Directed by Gus Van Sant. Written by Dustin Lance Black. Starring Sean Penn, James Franco, Emile Hirsch, Diego Luna, Alison Pill, Victor Garber, and Josh Brolin.
The story about the life of Harvey Milk from 1970 through his shocking death in 1978 has Gus Van Sant playing against the conventions of traditional bio-pics. With Sean Penn in the role of Harvey Milk, Penn plays a lively character who went from being a regular gay man to an unlikely leader in the Gay and Lesbian rights movement. Featuring archival footage of 1970s San Francisco, the film is both a compelling bio-pic and a time capsule into an important period in American history. Along with a great supporting cast including Josh Brolin as Milk's assassin Dan White, the film provides another masterpiece for Gus Van Sant.
8. Encounters at the End of the World
Directed by Werner Herzog.
Werner Herzog's documentary about Antarctica and the people who work at the land is one of the most fascinating documentaries from the legendary yet eccentric German director. Exploring worlds that hadn't been done in any documentaries about the land, Herzog makes sure that it doesn't become another fluffy penguin movie or another boring nature documentary. Along with an eccentric group of people living and working at the place, it's a mesmerizing film with places that are truly jaw-dropping. Most of all, Herzog dedicated the film to film critic Roger Ebert, whom Herzog had always been championed by.
9. The Dark Knight
Directed by Christopher Nolan. Screenplay by Christopher & Jonathan Nolan. Story by Jonathan Nolan & David S. Goyer. Based on the DC comic. Starring Christian Bale, Heath Ledger, Aaron Eckhart, Gary Oldman, Michael Caine, Maggie Gyllenhaal, Eric Roberts, Michael Jai White, William Fichter, and Morgan Freeman.
The sequel to the 2005 film Batman Begins, Christopher Nolan and company create a film that's bigger than its predecessor with themes that are more broader than any comic book film. With Christian Bale returning as Batman and Bruce Wayne, Batman finally meets his match in the nihilistic Joker played with intensity and dark humor from Heath Ledger. Along with amazing action sequences, intense character study, and adult themes that were truly engaging. Featuring a great ensemble cast, it's a film that raises the bar for comic book movies as it's truly a spectacular film that can't be ignored.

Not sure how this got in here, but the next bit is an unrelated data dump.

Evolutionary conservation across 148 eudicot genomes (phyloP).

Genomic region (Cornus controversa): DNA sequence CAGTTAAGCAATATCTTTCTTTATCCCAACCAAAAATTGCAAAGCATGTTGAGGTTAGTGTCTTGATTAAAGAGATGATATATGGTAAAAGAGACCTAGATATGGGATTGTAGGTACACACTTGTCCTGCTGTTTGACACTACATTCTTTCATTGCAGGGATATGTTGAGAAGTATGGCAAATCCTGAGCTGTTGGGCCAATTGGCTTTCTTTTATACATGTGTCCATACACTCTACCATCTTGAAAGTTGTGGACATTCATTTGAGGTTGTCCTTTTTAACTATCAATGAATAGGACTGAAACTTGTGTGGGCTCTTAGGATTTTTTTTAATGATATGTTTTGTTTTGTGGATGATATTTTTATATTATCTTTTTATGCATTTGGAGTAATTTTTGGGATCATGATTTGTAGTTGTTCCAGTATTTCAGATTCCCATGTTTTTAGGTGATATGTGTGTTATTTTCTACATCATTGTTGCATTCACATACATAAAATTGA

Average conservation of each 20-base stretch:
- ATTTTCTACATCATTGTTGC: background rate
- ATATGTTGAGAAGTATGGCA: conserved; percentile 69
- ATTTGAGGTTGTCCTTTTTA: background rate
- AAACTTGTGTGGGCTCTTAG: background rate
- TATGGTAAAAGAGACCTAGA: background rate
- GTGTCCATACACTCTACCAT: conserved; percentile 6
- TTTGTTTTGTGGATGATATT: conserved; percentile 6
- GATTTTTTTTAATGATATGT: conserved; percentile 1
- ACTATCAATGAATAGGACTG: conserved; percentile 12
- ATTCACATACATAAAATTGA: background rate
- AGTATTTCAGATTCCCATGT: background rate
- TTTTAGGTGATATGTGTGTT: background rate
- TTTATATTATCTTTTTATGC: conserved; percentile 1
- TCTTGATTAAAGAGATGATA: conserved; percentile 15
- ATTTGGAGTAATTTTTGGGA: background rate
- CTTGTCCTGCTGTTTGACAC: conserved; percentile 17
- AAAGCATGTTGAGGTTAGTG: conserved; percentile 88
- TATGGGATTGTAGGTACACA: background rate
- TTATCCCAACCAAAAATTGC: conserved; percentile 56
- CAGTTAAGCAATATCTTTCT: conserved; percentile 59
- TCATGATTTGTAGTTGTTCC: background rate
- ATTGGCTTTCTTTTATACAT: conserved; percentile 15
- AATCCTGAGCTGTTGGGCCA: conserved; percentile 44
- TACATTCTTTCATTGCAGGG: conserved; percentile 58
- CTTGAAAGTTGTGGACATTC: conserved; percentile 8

10. In Bruges
Written & Directed by Martin McDonough. Starring Colin Farrell, Brendan Gleeson, Clemence Poesy, Jordan Prentice, Jeremie Renier, and Ralph Fiennes.
The feature film debut from acclaimed playwright Martin McDonough, the film is a part-crime drama and part-buddy comedy about two hitmen hiding in the medieval Belgium village of Bruges. Filled with lots of humor that involves a racist midget, a profanity-laden crime boss, a beautiful drug dealer, and amazing locations, the film's high point revolves around the chemistry between Colin Farrell and Brendan Gleeson as the two hitmen with Gleeson getting a chance to co-lead the film with Farrell displaying his sense of humor. It's definitely of the year's most surprising gems.
11. The Visitor
Written & Directed by Thomas McCarthy. Starring Richard Jenkins, Haaz Sleiman, Danai Jekesai Gurira, and Hiam Abbass.
Thomas McCarthy's follow-up to 2003's The Station Agent provides a rare leading role for famed character actor Richard Jenkins as a widowed professor whose life seemingly has no meaning. Until meeting a couple of immigrants living in his NYC apartment, he strikes a friendship with one of them until he's taken by the authorities. When that man's mother arrives, he reveals to her his lack of passion while finding new passion in African drums that he bangs on. Along with a great supporting performance from Hiam Abbass, the film's real star is Richard Jenkins as he gives an amazing performance that truly allows his talent to shine.
12. Iron Man
Directed by Jon Favreau. Screenplay by Mark Fergus, Hawk Ostby, Arthur Marcum, & Matthew Hollaway. Based on the Marvel comic book. Starring Robert Downey Jr., Gwyneth Paltrow, Terrence Howard, Shaun Toub, Jon Faverau, Leslie Bibb, Faran Tahir, and Jeff Bridges.
The comic book hero story about Tony Stark and how he became Iron Man provides one of 2008's most entertaining blockbusters of the year. Filled with lots of humor, action, and great performances led by Robert Downey Jr. It's a film that opens the door for a franchise while works around the cliches of traditional origin stories. It's a film that is a lot of fun to watch while not pandering down to make it safe for kids.
13. Synecdoche, New York
Written & Directed by Charlie Kaufman. Starring Phillip Seymour Hoffman, Samantha Morton, Catherine Keener, Jennifer Jason Leigh, Emily Watson, Tom Noonan, Hope Davis, Michelle Williams, and Dianne Weist.
The directorial debut of renowned screenwriter Charlie Kaufman comes this original tale about a playwright staging a play about his life as it goes on for 40 years while dealing with his own mortality. Filled with unconventional shots, amazing art direction from Mark Friedberg, and an extremely eccentric cast led by Phillip Seymour Hoffman. It's a film that definitely divides audience while proving that Charlie Kaufman is one of the most original storytellers in cinema.
14. Pineapple Express
Directed by David Gordon Green. Screenplay by Seth Rogen & Evan Goldberg. Story by Seth Rogen, Evan Goldberg, & Judd Apatow. Starring Seth Rogen, James Franco, Danny R. McBride, Amber Heard, Ed Begley Jr., Nora Dunn, Craig Robinson, Rosie Perez, and Gary Cole.